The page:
R600: Finally DX10 Hardware from ATI

Real World For Games

Source: AMD

Utilizing a tessellator in the pipeline accelerated the performance of games, which had access and were coded for it. This is the case for games built for the Xbox 360. Not only models can be morphed but entire environments. During the Ruby demo, the development team showed just how easy it was to generate an entire scene by using procedurally generated maps.

From this map of noise...

...to this final image using procedurally generated content in hardware.

The team started by showing how a height map could be generated by either using Perlin noise or another technique. They were able to generate a low-poly wire frame mesh of the terrain and a normal map from the same height map. From here the snow was added to the mountains using a shader. There was no need for an artist to touch up the entire scene, which would have taken countless hours. Once all of the code was written, the entire scene came alive and was dynamically controlled by a set of sliders for tessellation and the snowfall.

  Low Resolution with Tessellation High Resolution, No Tessellation
On-disk model polygon count (pre-tessellation) 840 triangles 1,280,038 triangles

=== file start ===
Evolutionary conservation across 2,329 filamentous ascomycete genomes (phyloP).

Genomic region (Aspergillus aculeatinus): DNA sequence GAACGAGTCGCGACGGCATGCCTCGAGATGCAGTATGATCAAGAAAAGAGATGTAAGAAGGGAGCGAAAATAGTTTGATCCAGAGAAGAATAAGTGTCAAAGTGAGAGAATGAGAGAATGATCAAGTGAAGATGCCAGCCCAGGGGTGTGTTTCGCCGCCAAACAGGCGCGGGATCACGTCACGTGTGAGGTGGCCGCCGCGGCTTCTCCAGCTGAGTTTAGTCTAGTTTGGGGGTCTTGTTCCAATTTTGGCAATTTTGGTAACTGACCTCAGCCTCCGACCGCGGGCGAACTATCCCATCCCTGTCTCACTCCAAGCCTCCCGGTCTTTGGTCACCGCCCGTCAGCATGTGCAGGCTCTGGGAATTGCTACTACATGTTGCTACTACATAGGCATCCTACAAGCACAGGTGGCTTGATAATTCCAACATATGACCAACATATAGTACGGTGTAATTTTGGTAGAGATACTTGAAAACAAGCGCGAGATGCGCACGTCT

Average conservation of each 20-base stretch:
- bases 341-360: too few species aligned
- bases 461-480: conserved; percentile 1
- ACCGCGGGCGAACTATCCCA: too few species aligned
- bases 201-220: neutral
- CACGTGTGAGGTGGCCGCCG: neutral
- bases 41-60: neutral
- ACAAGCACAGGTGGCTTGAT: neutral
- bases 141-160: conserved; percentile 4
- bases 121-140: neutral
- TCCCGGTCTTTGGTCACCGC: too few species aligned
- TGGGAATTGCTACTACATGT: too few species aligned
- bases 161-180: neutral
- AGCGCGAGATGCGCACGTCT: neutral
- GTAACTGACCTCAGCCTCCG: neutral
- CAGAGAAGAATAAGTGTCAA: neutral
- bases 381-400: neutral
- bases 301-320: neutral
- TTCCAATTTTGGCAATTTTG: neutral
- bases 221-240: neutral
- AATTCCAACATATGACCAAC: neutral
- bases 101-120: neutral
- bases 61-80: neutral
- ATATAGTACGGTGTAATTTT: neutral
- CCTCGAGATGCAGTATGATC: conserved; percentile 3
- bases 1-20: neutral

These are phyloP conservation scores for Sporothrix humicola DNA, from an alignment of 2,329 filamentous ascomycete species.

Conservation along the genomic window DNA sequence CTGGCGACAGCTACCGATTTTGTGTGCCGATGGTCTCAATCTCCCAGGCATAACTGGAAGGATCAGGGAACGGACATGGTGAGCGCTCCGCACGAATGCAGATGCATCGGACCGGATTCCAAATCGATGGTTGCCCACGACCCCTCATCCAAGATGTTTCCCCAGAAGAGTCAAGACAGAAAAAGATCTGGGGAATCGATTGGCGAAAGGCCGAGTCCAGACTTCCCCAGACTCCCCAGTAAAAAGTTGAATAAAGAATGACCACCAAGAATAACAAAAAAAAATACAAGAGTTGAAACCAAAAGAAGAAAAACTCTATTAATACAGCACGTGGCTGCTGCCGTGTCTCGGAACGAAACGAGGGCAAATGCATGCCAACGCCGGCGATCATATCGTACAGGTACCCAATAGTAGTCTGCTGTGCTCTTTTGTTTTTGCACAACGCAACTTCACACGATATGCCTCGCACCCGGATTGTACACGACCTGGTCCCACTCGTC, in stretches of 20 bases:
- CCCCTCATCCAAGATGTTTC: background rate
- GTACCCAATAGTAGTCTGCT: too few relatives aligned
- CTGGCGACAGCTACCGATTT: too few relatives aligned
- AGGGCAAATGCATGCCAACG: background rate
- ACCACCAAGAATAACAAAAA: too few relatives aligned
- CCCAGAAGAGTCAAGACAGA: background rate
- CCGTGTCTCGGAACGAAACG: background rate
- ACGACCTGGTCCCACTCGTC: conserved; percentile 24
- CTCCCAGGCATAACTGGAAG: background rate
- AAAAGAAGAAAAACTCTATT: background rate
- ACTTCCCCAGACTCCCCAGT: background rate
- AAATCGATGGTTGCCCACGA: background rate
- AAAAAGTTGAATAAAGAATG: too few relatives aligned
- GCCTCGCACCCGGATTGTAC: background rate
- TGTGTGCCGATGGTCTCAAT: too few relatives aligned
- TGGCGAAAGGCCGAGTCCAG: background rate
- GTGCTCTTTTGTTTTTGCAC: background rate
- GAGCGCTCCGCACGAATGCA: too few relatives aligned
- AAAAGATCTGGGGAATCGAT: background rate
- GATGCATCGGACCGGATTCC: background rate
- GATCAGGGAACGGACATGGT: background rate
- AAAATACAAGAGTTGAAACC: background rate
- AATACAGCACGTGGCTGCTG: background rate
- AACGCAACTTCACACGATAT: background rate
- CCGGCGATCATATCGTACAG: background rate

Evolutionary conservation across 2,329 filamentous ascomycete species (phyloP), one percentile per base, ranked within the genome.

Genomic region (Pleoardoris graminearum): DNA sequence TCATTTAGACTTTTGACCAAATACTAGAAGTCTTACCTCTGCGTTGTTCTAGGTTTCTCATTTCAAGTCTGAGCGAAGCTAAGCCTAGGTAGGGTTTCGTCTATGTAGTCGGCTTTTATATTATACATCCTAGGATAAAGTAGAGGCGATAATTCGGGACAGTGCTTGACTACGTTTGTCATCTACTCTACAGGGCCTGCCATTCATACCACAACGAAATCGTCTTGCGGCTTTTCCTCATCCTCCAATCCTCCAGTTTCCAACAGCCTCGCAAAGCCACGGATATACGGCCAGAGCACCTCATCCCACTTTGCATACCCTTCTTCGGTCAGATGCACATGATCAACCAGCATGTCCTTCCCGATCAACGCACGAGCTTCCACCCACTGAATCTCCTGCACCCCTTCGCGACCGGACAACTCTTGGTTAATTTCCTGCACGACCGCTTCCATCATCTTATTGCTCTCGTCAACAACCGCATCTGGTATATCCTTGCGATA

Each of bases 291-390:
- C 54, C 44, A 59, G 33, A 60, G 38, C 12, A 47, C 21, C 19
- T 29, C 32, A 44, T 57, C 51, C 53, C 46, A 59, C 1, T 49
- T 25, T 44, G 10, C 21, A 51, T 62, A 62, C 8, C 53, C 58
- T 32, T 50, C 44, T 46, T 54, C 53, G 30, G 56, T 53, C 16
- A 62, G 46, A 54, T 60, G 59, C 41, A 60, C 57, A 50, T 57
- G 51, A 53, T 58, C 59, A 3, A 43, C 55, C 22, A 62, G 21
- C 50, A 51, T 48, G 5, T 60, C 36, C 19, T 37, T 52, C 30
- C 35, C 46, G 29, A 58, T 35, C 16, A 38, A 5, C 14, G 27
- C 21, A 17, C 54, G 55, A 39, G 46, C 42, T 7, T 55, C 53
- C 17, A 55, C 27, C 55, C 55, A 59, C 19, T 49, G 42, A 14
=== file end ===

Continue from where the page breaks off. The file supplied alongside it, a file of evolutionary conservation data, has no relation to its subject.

Original model rendering cost 1210 fps (0.83 ms)
Actual rendered model polygon count 1,008,038 triangles 1,280,038 triangles
VRAM Vertex buffer size 70 kB 31 MB
VRAM Index buffer size 23 kB 14 MB
Rendering Time 821.41 fps (1.22 ms) 301 fps (3.32 ms)

The memory footprint savings alone make it worth using tessellation. Then add in the cost savings for a studio measured by how much time it would take for an artist to create everything versus doing it procedurally. But here's the deal. While tessellation is a great feature, can you really expect that titles will come to market soon, which can use it? Let me put it this way, on the slide before the block diagram shown below, Boyd stated that a fixed function tessellator is already in the proposal and could even get its own stage in the pipeline.

Click for a larger image. Source: Chas Boyd "The Future of DirectX", GDC 2007

Xbox 360 already has these titles. Many tools like Softimage exist on the market that can port DX9 over to DX10. Future releases of DX10 will include tessellation. In what exact format will tessellation come? So far it looks similar to what we see in R600. Of course, the change to tessellation will not happen overnight but the question isn't a matter of "if" but "when." ATI was smart to include such a piece of dedicated hardware.

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